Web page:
When Eau arrived She turned to the west, expanding Her Being into a rippling waterfall of receptivity. She trembled as the eclectic vibrations carried by the zephyr caressed her, revealing as it did so information regarding the woman's history and current state of mind. Eau sensed the woman believed in Light-The Light of Hope, Joy, Love and Nature-so She lay Herself down in the dry basin and relaxed under the sun’s blistering gaze, willing its reflection on Her body to summon her to the Oasis and its Life giving sustenance and shade.

  The woman-her name was Delphina which is Greek for Dolphin-was svelte, blonde and fit as a marlin. She was kind, sensitive and thrived in her previous role as a personal assistant to a well off, autistic man who grew to Love Her but had to let her go due to reasons ‘personal to the parties concerned.’

  Delphina was staying at her friend Zaltana’s house located in the small, quaint town squatting at a hillock's feet, hoping to find consolation from the twin trials of a recent divorce and the above mentioned, job loss. She’d gotten wilfully drunk the previous night and decided upon waking, with Zaltana already left for work, to take a pre-breakfast stroll into the desert and, like a wannabe Jesus, find some answers in the stark, unflinching solitude it afforded.

  And so here she was having wandered too far: disorientated and alone, hung over, thirsty and squinting into a paralysing sun and with no moisture to spare, precious tears streaming down her scarlet, peeling face. She didn’t want to die in such a dumb, miserable way. Zaltana, of course, would raise the alarm but she wouldn't be home until six in the evening and Delphina doubted she could survive all those terrible hours in fifty degree temperatures without shade or water. She’d often entertained Zaltana-a Native American name meaning ’High Mountain’-with humorous accounts of her eventual death from a heart attack, aged eighty nine, whilst getting her hair baked to a bouffant under a huge, turbo-powered dryer.

  It occurred to her now that this wasn’t far removed from that scenario and if she had the strength to cry, it would have poured down in torrential spasms, the replenished earth yielding up the small, prickly blooms of a short, yet colourful life.

  However, the few salutary drops that trickled down her face and hissed off the burning sand were sufficient gifts to unlock a door long closed; a door of subtle perception which now hung wide open revealing strange, phantasmal things she previously thought improbable or even impossible.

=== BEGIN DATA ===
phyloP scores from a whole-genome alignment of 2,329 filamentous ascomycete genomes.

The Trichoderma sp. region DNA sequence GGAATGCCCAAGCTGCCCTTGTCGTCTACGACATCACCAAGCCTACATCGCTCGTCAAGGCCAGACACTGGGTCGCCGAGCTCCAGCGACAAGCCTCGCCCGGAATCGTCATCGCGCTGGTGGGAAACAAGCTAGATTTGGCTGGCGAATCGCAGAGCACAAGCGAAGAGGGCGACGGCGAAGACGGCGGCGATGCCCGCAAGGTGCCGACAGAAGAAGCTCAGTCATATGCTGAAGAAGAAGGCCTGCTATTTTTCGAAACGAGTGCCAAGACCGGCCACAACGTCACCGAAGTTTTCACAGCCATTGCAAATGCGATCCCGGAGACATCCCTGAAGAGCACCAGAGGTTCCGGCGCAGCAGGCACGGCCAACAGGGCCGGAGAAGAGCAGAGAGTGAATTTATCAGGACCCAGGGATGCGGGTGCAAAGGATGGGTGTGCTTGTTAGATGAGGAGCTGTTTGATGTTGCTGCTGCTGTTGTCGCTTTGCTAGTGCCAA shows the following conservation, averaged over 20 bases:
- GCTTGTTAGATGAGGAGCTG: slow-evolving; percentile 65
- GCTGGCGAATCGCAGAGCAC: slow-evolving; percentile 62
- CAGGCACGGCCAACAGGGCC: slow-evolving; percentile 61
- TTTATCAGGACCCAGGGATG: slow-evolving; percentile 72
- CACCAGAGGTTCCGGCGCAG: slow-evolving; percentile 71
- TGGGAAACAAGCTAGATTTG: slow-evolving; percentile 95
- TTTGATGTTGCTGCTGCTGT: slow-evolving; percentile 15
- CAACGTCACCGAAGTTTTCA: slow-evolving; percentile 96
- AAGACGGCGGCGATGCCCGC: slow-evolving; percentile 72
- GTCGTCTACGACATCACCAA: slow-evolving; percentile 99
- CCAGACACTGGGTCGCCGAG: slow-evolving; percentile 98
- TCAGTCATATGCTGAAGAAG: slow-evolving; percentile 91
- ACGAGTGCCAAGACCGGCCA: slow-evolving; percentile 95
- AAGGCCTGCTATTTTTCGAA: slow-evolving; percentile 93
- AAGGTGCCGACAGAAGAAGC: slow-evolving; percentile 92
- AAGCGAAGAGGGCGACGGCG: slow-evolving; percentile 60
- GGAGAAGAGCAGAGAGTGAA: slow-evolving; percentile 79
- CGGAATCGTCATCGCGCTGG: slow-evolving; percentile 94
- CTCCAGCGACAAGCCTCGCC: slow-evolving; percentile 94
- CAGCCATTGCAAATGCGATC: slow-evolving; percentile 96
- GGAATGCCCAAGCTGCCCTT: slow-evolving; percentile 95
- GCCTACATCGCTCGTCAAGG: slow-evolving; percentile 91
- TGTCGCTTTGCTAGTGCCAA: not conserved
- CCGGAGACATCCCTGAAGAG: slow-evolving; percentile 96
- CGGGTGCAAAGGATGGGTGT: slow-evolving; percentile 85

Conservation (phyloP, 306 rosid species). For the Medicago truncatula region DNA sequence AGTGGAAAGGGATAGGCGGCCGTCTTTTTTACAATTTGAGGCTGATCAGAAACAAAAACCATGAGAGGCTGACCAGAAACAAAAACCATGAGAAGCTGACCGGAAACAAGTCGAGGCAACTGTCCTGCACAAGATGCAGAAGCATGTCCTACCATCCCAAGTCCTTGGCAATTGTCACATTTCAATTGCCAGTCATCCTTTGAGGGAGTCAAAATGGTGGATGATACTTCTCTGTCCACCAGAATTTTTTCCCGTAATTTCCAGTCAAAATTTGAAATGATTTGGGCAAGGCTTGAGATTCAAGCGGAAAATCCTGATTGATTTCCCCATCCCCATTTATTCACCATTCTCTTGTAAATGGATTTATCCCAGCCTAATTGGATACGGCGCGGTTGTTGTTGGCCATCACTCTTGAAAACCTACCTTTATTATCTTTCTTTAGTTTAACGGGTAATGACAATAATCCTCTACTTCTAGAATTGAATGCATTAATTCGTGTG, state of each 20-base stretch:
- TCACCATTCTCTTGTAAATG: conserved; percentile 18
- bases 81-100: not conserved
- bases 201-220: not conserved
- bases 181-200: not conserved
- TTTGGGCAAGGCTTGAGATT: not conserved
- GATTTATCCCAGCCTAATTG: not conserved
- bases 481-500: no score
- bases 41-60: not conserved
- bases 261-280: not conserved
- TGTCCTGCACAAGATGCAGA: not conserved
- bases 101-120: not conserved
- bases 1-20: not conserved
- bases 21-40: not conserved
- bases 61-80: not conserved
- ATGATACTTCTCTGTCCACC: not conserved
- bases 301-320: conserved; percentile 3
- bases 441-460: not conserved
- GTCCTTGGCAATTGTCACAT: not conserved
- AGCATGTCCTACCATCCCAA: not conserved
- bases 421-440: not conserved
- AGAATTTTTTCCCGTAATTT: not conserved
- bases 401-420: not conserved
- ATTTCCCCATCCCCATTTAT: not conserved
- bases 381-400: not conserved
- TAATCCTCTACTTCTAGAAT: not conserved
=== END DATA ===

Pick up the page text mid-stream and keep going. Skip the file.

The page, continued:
She may not have believed in Ghosts, Goblins, Devas or Fairies; but she believed in Life-My God How She Yearned To Live! She was still so young with huge reserves of Joie de Vivre which she wanted to expend in Celebration of Life's Thrilling Pagent: to eat, drink, run and dance, make Love and give Love; to laugh, joke and play, shout and sing like The Radiant Child of Rapturous and Eternal Light She felt Herself to be. 

  It was then a ghostly band of Drum Beating, Chanting Tribespeople emerged out of the shimmering haze and as they danced and sang they took the time to halt, stand still and point en masse to where, in the walkable distance a Bright, Oasis Light flared upon the eastern horizon.

Delphina rubbed her puffy eyes as everything was frozen into a breathless, ethereal tableau. Mirage or not it came with a cool, hopeful wind and was enough to make Delphina smile, wipe the Precious Water from her eyes before taking tiny, determined steps towards where Eau waited for her, Sparkling and Radiant under a Life Giving Sun. 

August 26, 2022 11:27

You must sign up or log in to submit a comment.


S. E. Mary
19:35 Aug 29, 2022

I love that you named the character Eau because it stands for water. Great idea and great work!


08:57 Aug 30, 2022

Thanks S.E. Mary. Yes, googled the French word for water and, as you rightly pointed out, it was Eau which I think is pronounced 'O'. Cheers!


S. E. Mary
18:25 Aug 30, 2022

How neat! I love that it is pronounced O because my narrator's name in my story was O.


Show 0 replies
Show 1 reply
Show 1 reply

Bring your short stories to life

Fuse character, story, and conflict with tools in the Reedsy Book Editor. 100% free.